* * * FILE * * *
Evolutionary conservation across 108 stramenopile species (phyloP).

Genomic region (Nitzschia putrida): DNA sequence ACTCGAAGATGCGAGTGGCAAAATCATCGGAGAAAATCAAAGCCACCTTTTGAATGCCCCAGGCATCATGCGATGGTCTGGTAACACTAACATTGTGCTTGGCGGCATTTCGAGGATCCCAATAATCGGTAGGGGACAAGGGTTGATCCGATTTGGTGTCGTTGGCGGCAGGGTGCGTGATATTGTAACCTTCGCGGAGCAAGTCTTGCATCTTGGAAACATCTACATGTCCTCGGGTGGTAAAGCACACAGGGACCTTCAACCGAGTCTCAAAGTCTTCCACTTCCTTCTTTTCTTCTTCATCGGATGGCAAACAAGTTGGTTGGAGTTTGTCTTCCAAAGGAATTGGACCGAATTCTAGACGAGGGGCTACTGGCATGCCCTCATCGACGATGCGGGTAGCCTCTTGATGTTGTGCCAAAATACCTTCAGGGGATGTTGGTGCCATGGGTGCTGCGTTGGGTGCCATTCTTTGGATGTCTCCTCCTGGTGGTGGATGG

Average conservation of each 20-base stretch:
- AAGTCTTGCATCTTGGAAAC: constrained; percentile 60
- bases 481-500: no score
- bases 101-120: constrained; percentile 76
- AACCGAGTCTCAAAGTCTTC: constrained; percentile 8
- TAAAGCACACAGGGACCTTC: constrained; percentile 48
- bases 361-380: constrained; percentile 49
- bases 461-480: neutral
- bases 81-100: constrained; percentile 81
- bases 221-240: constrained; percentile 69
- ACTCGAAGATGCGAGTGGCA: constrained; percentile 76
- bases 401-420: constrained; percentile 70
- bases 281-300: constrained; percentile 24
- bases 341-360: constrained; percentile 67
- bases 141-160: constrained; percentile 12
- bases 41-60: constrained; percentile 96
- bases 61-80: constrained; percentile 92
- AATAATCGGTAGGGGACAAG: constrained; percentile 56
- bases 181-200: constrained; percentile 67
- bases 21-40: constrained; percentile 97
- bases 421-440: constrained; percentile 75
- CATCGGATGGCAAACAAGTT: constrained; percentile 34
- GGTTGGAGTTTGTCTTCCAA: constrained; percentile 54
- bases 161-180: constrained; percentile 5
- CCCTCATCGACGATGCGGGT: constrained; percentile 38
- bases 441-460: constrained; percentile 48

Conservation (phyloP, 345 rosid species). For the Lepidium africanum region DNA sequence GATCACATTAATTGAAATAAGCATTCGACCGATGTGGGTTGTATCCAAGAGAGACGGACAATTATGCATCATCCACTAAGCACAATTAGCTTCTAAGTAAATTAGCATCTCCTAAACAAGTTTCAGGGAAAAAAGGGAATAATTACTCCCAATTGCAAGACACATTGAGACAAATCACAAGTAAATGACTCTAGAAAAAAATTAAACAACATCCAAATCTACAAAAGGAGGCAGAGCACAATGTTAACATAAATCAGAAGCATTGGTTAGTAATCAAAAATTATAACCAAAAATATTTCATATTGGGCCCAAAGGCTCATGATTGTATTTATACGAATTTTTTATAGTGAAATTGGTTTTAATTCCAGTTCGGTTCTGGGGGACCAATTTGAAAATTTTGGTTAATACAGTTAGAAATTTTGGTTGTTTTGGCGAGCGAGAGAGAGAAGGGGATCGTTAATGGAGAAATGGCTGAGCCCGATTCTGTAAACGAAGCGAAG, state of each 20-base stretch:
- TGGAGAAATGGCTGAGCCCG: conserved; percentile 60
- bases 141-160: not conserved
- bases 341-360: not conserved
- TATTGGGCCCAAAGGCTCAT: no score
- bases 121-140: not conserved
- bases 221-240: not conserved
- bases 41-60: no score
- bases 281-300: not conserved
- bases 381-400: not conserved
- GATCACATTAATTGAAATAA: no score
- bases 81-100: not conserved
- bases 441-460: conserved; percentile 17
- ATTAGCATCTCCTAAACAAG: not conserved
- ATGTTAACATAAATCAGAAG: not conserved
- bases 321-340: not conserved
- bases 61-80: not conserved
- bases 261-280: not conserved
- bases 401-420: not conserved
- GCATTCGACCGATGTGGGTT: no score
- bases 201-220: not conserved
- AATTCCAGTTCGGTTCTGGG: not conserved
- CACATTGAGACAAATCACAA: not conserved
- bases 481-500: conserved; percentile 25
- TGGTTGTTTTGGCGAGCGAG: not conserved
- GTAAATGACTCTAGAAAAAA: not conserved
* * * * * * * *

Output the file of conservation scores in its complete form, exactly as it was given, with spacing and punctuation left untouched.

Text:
Evolutionary conservation across 108 stramenopile species (phyloP).

Genomic region (Nitzschia putrida): DNA sequence ACTCGAAGATGCGAGTGGCAAAATCATCGGAGAAAATCAAAGCCACCTTTTGAATGCCCCAGGCATCATGCGATGGTCTGGTAACACTAACATTGTGCTTGGCGGCATTTCGAGGATCCCAATAATCGGTAGGGGACAAGGGTTGATCCGATTTGGTGTCGTTGGCGGCAGGGTGCGTGATATTGTAACCTTCGCGGAGCAAGTCTTGCATCTTGGAAACATCTACATGTCCTCGGGTGGTAAAGCACACAGGGACCTTCAACCGAGTCTCAAAGTCTTCCACTTCCTTCTTTTCTTCTTCATCGGATGGCAAACAAGTTGGTTGGAGTTTGTCTTCCAAAGGAATTGGACCGAATTCTAGACGAGGGGCTACTGGCATGCCCTCATCGACGATGCGGGTAGCCTCTTGATGTTGTGCCAAAATACCTTCAGGGGATGTTGGTGCCATGGGTGCTGCGTTGGGTGCCATTCTTTGGATGTCTCCTCCTGGTGGTGGATGG

Average conservation of each 20-base stretch:
- AAGTCTTGCATCTTGGAAAC: constrained; percentile 60
- bases 481-500: no score
- bases 101-120: constrained; percentile 76
- AACCGAGTCTCAAAGTCTTC: constrained; percentile 8
- TAAAGCACACAGGGACCTTC: constrained; percentile 48
- bases 361-380: constrained; percentile 49
- bases 461-480: neutral
- bases 81-100: constrained; percentile 81
- bases 221-240: constrained; percentile 69
- ACTCGAAGATGCGAGTGGCA: constrained; percentile 76
- bases 401-420: constrained; percentile 70
- bases 281-300: constrained; percentile 24
- bases 341-360: constrained; percentile 67
- bases 141-160: constrained; percentile 12
- bases 41-60: constrained; percentile 96
- bases 61-80: constrained; percentile 92
- AATAATCGGTAGGGGACAAG: constrained; percentile 56
- bases 181-200: constrained; percentile 67
- bases 21-40: constrained; percentile 97
- bases 421-440: constrained; percentile 75
- CATCGGATGGCAAACAAGTT: constrained; percentile 34
- GGTTGGAGTTTGTCTTCCAA: constrained; percentile 54
- bases 161-180: constrained; percentile 5
- CCCTCATCGACGATGCGGGT: constrained; percentile 38
- bases 441-460: constrained; percentile 48

Conservation (phyloP, 345 rosid species). For the Lepidium africanum region DNA sequence GATCACATTAATTGAAATAAGCATTCGACCGATGTGGGTTGTATCCAAGAGAGACGGACAATTATGCATCATCCACTAAGCACAATTAGCTTCTAAGTAAATTAGCATCTCCTAAACAAGTTTCAGGGAAAAAAGGGAATAATTACTCCCAATTGCAAGACACATTGAGACAAATCACAAGTAAATGACTCTAGAAAAAAATTAAACAACATCCAAATCTACAAAAGGAGGCAGAGCACAATGTTAACATAAATCAGAAGCATTGGTTAGTAATCAAAAATTATAACCAAAAATATTTCATATTGGGCCCAAAGGCTCATGATTGTATTTATACGAATTTTTTATAGTGAAATTGGTTTTAATTCCAGTTCGGTTCTGGGGGACCAATTTGAAAATTTTGGTTAATACAGTTAGAAATTTTGGTTGTTTTGGCGAGCGAGAGAGAGAAGGGGATCGTTAATGGAGAAATGGCTGAGCCCGATTCTGTAAACGAAGCGAAG, state of each 20-base stretch:
- TGGAGAAATGGCTGAGCCCG: conserved; percentile 60
- bases 141-160: not conserved
- bases 341-360: not conserved
- TATTGGGCCCAAAGGCTCAT: no score
- bases 121-140: not conserved
- bases 221-240: not conserved
- bases 41-60: no score
- bases 281-300: not conserved
- bases 381-400: not conserved
- GATCACATTAATTGAAATAA: no score
- bases 81-100: not conserved
- bases 441-460: conserved; percentile 17
- ATTAGCATCTCCTAAACAAG: not conserved
- ATGTTAACATAAATCAGAAG: not conserved
- bases 321-340: not conserved
- bases 61-80: not conserved
- bases 261-280: not conserved
- bases 401-420: not conserved
- GCATTCGACCGATGTGGGTT: no score
- bases 201-220: not conserved
- AATTCCAGTTCGGTTCTGGG: not conserved
- CACATTGAGACAAATCACAA: not conserved
- bases 481-500: conserved; percentile 25
- TGGTTGTTTTGGCGAGCGAG: not conserved
- GTAAATGACTCTAGAAAAAA: not conserved